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England’s Lionesses: Changing Women’s Football

It has been just days since the Lionesses stepped back onto home soil after competing in The FIFA Women’s World Cup Final in Australia last Sunday. Despite conceding to Spain with a final score of 1-0, the Lionesses have returned as history-makers, changing the women’s game forever.

The team’s journey through the competition was a rollercoaster, from winning China 6-1 in the group stages to narrowly beating Nigeria during penalties in the round of 16 and scoring a 3-1 victory against Australia in the semi-finals.

Their win over the Matilda’s broke records, becoming the most-watched TV event in Australia for 22 years, with a peak viewership of 11.15 million. The final against Spain experienced similar figures in the U.K. too, with a combined BBC and ITV audience of 14.4 million, the biggest ever for a Women’s World Cup game.

The last time an England team made it through to a World Cup final was in 1966 when Bobby Moore’s squad defeated West Germany 4-2 to lift the trophy on home turf. During this time, women were still banned from playing professionally by the Football Association (FA), a ban that would only be dismantled 50 years later.

History of Women in Football

Women’s football traces back many centuries, but the first official match was recorded in 1881 when England played against Scotland. Interest in the women’s game started to gain serious momentum after this, and by the 1910s, women’s football was booming in popularity, with some matches attracting more than 45,000 spectators.

During the First World War, from 1914 to 1918, most men were deployed abroad, so women took on the roles they left behind, including making weaponry in factories. Many began playing football in their downtime to keep fit, often playing charitable matches and drawing crowds in their thousands.

Sadly, this would be short-lived, as some doctors began questioning whether the physicality of football was damaging to women’s bodies, and there was also concern that women’s football could become more popular than men’s. Both factors ultimately led to a ban on all professional pitches and clubs in 1921.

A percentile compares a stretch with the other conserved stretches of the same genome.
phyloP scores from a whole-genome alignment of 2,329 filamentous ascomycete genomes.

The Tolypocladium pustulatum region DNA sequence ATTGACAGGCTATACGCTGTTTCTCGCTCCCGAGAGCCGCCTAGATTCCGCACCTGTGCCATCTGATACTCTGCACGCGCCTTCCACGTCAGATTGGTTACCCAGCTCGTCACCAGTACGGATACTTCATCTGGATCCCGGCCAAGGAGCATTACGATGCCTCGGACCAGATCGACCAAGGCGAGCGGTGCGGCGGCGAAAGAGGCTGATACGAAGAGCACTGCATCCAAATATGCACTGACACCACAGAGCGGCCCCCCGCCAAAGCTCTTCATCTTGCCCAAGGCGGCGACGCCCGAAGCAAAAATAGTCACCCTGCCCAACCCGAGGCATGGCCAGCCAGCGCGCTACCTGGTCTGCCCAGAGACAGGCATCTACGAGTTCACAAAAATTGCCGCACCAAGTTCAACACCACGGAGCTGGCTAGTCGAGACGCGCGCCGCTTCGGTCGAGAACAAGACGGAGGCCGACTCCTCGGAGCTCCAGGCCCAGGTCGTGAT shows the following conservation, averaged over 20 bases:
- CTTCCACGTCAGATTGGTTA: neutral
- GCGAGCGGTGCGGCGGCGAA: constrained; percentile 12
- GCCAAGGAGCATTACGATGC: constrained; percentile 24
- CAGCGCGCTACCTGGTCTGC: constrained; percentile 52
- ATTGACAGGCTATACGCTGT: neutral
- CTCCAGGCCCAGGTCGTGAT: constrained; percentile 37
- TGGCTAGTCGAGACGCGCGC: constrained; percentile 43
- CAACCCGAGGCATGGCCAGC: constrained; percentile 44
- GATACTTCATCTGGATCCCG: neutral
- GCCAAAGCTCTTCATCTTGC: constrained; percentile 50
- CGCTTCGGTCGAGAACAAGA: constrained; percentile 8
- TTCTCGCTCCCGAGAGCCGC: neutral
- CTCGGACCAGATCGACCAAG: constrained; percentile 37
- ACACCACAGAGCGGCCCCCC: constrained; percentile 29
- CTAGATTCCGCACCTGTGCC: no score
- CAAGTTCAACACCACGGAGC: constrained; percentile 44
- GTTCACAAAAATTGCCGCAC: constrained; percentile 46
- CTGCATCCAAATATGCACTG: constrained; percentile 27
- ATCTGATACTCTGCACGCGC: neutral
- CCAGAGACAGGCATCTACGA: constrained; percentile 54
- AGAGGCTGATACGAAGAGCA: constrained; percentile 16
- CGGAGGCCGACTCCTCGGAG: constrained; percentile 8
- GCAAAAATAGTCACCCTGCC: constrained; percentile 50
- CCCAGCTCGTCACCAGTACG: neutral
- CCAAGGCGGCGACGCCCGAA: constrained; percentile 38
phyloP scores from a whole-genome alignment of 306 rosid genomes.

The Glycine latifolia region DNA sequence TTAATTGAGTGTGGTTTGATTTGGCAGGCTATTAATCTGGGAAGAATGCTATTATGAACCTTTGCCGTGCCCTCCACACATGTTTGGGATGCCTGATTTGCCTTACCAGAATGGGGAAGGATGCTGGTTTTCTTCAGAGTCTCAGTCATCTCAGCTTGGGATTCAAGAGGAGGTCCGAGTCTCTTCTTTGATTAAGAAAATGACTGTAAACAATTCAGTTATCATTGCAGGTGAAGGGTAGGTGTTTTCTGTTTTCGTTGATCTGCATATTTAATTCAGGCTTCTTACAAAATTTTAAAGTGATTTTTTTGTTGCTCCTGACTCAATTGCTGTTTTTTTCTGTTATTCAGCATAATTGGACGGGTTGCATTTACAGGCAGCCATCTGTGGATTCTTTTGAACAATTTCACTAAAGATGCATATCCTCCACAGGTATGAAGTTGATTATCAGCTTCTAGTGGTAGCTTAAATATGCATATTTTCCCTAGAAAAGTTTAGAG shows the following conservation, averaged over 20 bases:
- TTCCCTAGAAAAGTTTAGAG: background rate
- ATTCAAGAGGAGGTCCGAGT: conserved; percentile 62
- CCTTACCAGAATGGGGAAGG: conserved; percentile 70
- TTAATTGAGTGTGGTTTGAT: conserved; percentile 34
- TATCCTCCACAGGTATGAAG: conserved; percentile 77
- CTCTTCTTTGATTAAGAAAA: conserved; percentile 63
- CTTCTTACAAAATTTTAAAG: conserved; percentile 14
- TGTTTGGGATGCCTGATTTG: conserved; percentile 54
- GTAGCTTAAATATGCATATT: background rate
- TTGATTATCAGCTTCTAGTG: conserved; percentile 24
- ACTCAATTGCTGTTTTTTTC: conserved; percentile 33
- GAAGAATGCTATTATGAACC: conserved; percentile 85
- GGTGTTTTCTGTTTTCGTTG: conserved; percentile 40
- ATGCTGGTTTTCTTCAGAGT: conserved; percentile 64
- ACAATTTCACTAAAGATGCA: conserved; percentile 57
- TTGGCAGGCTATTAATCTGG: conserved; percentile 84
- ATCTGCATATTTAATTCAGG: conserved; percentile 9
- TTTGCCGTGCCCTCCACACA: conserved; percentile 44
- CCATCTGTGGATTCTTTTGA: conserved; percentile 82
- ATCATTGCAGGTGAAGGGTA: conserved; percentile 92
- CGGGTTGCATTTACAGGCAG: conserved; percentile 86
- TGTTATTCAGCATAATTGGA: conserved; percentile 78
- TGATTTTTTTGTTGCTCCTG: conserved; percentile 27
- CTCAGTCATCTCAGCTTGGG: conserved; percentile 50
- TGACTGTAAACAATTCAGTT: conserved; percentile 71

The FA announced, “The game of football is quite unsuitable for females and ought not to be encouraged.” This decision, steeped in controversy, meant women were confined to local parks if they wanted to play; whole generations were prohibited from making a career out of the game they loved.

It was during the 1960s that the tide slowly began to change, as interest in football surged following the men’s triumph in the World Cup, and women began campaigning more for their rights. The FA was coming under increasing fire to issue a reversal of the ban, and in 1969, the Women’s Football Association was finally formed.

2022 European Champions and Finding Their Voice

For too long, female footballers have been undervalued and their clubs underfunded. It is only in much more recent years that the game has finally flourished once again, with the 2022 Euros marking a significant milestone for women’s football, particularly in the U.K.

England’s glorious win over Germany at a sold-out Wembley Stadium etched the team’s names into history books forever. They were the team to bring hope and belief back to England fans that it is possible for football to come home again.

Now, the Lionesses have become household names, and players are regularly found on magazine front covers and in television adverts, using their voices to empower.

Just a couple of days after their Euros win, the 23-player squad all penned their names to a letter, demanding that the Prime Minister invest more money into schools so all girls can play football during P.E. lessons.

The letter came after the government went back on its decision to provide equal opportunity for boys and girls to play football in school. It read: “We have made incredible strides in the women’s game, but this generation of school girls deserve more… They deserve to believe they can one day play for England.”

“We… ask you to make it a priority to invest in girls’ football in schools, so that every girl has the choice.”

The Lionesses issued another collective statement this week regarding the scandal surrounding the Spanish Football Federation and its President, Luis Rubiales.

As the Spanish women’s team collected their medals following the final, Rubiales forcibly planted a kiss on Jennifer Hermoso’s lips, something she has since said made her feel “vulnerable” and “a victim of an impulse-driven, sexist, out-of-place act.”

To show their solidarity with Hermoso, the Lionesses said: “Unacceptable actions allowed to happen by a sexist and patriarchal organisation. Abuse is abuse and we have all seen the truth.”

Sporting brand Nike has also caused controversy after it refused to sell England goalkeeper Mary Earps’ shirt despite her winning the Golden Glove. Nike has since gone back on its decision following a campaign by Earps herself and mounting anger among England fans.

It is almost inconceivable to imagine a world where fans cannot buy a male player’s shirt. In an industry managed by men to accommodate men, the Lionesses are fighting back.

They are using their platform for good, to highlight misogyny, to inspire younger generations, and to campaign for equality in football. These women are not afraid to use their voices and will no longer accept being second best to the men. These women are the future, and women’s football has changed forever.

Photo credit: Naomi Baker/ The FA via GettyImages

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